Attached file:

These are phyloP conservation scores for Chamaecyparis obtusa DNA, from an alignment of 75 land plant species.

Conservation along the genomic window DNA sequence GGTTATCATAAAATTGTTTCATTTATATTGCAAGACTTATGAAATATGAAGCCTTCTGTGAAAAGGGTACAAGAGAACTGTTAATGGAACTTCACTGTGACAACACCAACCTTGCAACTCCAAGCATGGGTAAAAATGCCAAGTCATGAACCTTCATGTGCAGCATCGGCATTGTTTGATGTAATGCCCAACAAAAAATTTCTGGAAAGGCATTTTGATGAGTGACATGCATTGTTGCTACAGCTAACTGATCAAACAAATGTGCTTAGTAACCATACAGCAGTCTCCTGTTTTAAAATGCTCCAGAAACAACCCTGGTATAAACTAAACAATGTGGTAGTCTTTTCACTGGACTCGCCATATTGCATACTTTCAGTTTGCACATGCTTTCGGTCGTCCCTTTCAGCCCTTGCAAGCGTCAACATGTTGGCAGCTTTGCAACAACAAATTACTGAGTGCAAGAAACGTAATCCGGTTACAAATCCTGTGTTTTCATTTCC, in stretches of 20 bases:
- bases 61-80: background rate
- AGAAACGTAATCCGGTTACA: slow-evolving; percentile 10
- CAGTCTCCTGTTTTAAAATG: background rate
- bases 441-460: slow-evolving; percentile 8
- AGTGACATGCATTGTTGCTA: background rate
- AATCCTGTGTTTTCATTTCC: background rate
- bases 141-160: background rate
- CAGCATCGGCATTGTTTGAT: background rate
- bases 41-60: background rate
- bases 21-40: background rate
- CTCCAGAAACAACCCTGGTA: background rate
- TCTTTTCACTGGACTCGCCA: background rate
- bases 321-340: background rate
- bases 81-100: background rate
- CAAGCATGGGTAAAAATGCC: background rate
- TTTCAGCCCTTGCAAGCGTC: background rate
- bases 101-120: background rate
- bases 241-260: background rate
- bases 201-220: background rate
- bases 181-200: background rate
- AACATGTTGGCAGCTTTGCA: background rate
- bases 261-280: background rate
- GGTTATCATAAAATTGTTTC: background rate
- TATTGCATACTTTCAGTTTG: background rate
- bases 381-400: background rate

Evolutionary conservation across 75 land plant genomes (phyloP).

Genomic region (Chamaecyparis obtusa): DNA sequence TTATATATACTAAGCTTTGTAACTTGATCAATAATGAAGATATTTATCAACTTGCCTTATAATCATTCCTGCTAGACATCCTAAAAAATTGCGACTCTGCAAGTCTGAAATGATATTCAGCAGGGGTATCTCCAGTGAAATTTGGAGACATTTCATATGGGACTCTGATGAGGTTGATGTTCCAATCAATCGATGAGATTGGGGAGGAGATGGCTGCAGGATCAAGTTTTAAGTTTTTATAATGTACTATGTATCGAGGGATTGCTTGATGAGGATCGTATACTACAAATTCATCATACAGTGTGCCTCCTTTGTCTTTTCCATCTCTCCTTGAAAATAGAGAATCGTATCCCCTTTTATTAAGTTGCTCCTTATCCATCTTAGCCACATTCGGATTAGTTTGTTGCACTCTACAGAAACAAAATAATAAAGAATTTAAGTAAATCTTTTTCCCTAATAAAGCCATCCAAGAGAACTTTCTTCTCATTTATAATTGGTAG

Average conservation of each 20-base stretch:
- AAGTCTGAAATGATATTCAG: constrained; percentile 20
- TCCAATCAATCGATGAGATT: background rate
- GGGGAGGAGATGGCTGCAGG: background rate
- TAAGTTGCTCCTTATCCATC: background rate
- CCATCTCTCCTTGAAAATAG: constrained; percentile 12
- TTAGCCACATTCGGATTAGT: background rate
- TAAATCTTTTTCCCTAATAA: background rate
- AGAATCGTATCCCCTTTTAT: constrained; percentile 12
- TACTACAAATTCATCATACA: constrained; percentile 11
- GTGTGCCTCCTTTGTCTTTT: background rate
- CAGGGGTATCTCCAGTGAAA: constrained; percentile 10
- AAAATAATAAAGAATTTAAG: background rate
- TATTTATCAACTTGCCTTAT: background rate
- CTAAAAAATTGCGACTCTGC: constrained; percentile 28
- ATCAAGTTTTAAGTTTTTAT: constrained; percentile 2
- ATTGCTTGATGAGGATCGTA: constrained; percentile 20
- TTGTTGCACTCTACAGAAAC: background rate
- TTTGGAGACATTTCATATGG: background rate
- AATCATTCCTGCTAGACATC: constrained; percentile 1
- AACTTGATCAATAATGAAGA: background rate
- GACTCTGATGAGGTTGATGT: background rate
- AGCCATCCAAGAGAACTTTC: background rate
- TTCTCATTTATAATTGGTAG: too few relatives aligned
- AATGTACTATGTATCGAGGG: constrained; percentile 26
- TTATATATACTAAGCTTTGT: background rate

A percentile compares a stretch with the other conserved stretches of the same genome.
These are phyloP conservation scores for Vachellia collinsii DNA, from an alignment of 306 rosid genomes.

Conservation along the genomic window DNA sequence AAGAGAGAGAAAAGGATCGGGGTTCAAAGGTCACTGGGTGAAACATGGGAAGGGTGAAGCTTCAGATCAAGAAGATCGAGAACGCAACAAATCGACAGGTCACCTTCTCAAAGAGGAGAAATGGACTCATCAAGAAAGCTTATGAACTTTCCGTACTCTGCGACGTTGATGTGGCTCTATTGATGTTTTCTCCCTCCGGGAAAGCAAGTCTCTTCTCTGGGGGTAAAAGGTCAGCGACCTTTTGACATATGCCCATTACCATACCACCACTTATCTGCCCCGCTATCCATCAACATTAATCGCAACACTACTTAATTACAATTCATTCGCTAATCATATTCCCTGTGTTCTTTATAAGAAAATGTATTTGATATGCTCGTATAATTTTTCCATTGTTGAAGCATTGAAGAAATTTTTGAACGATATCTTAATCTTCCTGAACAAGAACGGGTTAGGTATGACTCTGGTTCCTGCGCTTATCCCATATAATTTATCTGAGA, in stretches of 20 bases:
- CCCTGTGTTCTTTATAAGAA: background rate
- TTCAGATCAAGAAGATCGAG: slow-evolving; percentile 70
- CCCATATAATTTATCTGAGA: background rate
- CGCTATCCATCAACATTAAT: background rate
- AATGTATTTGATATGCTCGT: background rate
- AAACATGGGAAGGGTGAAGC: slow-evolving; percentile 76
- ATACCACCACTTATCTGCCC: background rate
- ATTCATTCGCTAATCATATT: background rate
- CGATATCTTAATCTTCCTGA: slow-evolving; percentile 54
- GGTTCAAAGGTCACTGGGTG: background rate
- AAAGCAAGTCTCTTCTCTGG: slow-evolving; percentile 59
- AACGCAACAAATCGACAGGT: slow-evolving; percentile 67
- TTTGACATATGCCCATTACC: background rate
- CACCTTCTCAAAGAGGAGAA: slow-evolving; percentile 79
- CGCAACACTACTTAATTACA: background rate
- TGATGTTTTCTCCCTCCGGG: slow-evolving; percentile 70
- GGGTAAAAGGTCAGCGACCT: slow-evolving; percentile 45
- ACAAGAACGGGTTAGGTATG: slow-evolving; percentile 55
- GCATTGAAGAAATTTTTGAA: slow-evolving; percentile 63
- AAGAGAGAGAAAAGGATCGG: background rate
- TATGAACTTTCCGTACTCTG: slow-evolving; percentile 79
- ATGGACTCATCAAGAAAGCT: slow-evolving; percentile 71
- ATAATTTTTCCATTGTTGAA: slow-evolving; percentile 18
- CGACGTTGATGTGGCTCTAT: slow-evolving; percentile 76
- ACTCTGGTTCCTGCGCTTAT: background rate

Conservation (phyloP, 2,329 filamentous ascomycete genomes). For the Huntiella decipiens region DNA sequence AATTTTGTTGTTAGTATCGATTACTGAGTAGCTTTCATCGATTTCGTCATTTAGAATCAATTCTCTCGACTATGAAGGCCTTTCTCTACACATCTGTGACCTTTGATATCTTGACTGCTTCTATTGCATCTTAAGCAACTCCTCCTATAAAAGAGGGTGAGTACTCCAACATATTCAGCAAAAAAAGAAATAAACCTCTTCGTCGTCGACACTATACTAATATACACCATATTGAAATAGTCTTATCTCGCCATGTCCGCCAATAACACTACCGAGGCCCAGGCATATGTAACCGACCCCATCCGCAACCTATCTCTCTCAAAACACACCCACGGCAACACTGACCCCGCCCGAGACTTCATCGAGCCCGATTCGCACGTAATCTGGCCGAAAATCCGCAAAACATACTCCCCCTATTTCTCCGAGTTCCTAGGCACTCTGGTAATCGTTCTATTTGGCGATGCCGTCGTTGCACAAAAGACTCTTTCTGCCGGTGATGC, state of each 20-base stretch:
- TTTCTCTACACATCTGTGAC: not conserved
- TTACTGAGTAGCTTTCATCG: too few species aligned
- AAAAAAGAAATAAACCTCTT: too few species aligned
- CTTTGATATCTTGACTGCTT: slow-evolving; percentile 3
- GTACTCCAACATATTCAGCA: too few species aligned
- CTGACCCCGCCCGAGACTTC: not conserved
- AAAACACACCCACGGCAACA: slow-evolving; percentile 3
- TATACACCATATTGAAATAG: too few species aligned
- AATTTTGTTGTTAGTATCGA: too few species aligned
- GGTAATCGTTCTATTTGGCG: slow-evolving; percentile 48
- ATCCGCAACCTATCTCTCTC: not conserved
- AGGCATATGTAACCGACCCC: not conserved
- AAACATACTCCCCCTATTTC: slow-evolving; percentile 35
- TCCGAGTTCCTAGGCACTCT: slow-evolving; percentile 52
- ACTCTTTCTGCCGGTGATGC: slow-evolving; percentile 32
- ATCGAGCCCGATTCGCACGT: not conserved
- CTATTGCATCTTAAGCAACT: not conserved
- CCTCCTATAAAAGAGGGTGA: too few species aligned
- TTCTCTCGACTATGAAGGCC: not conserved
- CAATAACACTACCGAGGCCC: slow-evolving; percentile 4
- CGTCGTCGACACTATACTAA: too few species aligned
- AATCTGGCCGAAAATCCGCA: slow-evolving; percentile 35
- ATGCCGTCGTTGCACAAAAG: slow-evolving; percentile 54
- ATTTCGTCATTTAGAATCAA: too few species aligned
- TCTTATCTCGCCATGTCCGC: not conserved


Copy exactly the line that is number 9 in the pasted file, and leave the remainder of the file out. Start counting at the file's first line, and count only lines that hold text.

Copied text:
- bases 141-160: background rate